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November 2017 Archives

Proving bad faith

As has been detailed previously on this blog, construction contracts cannot be terminated unilaterally unless they contain some sort of termination for convenience clause. Many of the clients that we here at the Triangle Law Group have worked with in the past often feel handcuffed by such clauses. To avoid the same predicament, you may think that all you need to do is ensure your contracts do not contain them. However, a majority of public agencies in Raleigh insist upon them, and the law often provides the government with latitude when choosing to exercise them. 

Construction litigation can be contractual or based on negligence

Construction litigation in North Carolina can erupt from far more than alleged breaches of the construction contract by one or more parties. Other forms of litigation can arise as initiated by third parties not related to the construction itself.

When is your personal safety the responsibility of the landlord?

When you look for a home or business space to rent in North Carolina, one of your main concerns is your personal safety. As a renter, you have the right to assume you will be reasonably safe while on the premises of your rental, no matter your income, budget or rental payment each month.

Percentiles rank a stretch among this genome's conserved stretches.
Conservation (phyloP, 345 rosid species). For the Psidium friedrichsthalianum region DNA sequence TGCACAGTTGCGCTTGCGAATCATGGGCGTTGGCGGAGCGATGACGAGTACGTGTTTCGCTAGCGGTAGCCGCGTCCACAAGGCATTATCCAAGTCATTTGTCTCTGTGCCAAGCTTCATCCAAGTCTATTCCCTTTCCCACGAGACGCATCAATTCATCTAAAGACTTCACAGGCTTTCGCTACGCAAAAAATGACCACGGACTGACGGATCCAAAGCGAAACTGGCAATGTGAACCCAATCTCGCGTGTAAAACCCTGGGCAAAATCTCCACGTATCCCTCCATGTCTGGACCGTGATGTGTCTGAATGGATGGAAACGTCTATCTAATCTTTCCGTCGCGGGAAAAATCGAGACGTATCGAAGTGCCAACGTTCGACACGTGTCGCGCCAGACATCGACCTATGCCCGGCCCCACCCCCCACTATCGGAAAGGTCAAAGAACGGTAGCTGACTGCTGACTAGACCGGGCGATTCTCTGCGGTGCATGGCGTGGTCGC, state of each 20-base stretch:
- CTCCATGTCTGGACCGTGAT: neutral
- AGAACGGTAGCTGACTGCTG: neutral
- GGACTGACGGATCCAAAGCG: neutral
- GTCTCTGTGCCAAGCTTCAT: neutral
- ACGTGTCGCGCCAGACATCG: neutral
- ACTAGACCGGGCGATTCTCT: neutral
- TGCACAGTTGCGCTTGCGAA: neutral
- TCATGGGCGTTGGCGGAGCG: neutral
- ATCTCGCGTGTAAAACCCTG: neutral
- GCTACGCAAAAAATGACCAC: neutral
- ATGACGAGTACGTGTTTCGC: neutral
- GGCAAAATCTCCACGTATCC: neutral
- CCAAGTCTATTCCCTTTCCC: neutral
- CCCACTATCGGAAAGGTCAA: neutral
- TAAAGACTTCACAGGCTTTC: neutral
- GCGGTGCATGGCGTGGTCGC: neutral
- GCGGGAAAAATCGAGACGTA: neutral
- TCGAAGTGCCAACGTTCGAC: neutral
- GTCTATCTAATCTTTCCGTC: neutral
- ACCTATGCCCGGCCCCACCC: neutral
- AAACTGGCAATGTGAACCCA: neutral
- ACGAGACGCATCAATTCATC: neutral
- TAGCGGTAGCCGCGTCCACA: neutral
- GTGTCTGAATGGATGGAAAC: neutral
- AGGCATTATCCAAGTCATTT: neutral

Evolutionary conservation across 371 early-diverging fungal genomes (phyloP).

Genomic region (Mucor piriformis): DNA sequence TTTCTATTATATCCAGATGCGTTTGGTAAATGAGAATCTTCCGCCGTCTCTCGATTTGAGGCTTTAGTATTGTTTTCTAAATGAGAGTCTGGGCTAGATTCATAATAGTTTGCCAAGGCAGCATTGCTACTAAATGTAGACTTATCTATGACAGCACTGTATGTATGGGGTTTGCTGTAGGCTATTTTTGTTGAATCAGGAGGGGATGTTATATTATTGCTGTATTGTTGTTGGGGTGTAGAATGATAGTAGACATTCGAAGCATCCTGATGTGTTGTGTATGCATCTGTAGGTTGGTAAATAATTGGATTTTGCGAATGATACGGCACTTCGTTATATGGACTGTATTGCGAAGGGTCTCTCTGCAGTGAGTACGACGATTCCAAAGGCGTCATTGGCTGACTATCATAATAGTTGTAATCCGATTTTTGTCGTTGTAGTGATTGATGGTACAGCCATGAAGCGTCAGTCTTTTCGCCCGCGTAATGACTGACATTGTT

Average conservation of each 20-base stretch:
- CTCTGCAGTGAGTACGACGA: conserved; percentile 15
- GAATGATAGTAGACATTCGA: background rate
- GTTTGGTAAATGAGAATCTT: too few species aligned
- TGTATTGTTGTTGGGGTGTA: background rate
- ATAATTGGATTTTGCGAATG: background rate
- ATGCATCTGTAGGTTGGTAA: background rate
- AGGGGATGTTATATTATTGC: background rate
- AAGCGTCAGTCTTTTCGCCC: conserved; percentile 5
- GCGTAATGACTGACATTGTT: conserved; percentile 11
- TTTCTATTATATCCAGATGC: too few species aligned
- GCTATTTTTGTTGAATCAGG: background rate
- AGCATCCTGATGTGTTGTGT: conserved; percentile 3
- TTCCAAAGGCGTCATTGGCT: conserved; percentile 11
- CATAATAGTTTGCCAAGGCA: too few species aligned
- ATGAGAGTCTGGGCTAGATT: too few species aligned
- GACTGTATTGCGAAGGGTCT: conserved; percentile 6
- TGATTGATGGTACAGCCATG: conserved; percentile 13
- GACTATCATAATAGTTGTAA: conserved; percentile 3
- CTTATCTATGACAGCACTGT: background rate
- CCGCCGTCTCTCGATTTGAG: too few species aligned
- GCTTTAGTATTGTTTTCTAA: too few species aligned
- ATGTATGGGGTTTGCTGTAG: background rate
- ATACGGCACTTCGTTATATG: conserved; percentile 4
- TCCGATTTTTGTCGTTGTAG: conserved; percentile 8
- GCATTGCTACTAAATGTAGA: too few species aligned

Unpaid rent and other grounds for eviction

Evictions can be incredibly overwhelming for landlords and tenants alike. Often, both parties feel stressed out or even uncertain of which steps to take during this process. Whether you are a landlord or are renting, it is crucial to make sure your legal rights are not trampled on. With landlord/tenant issues, there may be a number of details that could have an impact on the case, and each situation is unique. There are a myriad of reasons behind landlords' decisions to evict tenants, from unpaid rent to the expiration of a lease, and it is essential to be prepared.

Differentiating cause from convenience

Parties enter into contracts in Raleigh all the time with the expectation that both sides will fulfill their designated obligations. That does not necessarily mean, however, that all such contracts will be carried out. Disputes over services and duties or a simple change in circumstances could prompt one side of such agreements to seek to end them. Yet how does one terminate a valid, binding contract without facing any legal consequences

Waivers of consequential damages can be unwise for owner-developers

Contract law, particularly when there is a breach of a North Carolina contract, will address the issue of compensable damages to the injured party to the contract. As explained by the American Bar Association, damages are typically divided into two categories: direct damages and consequential damages.

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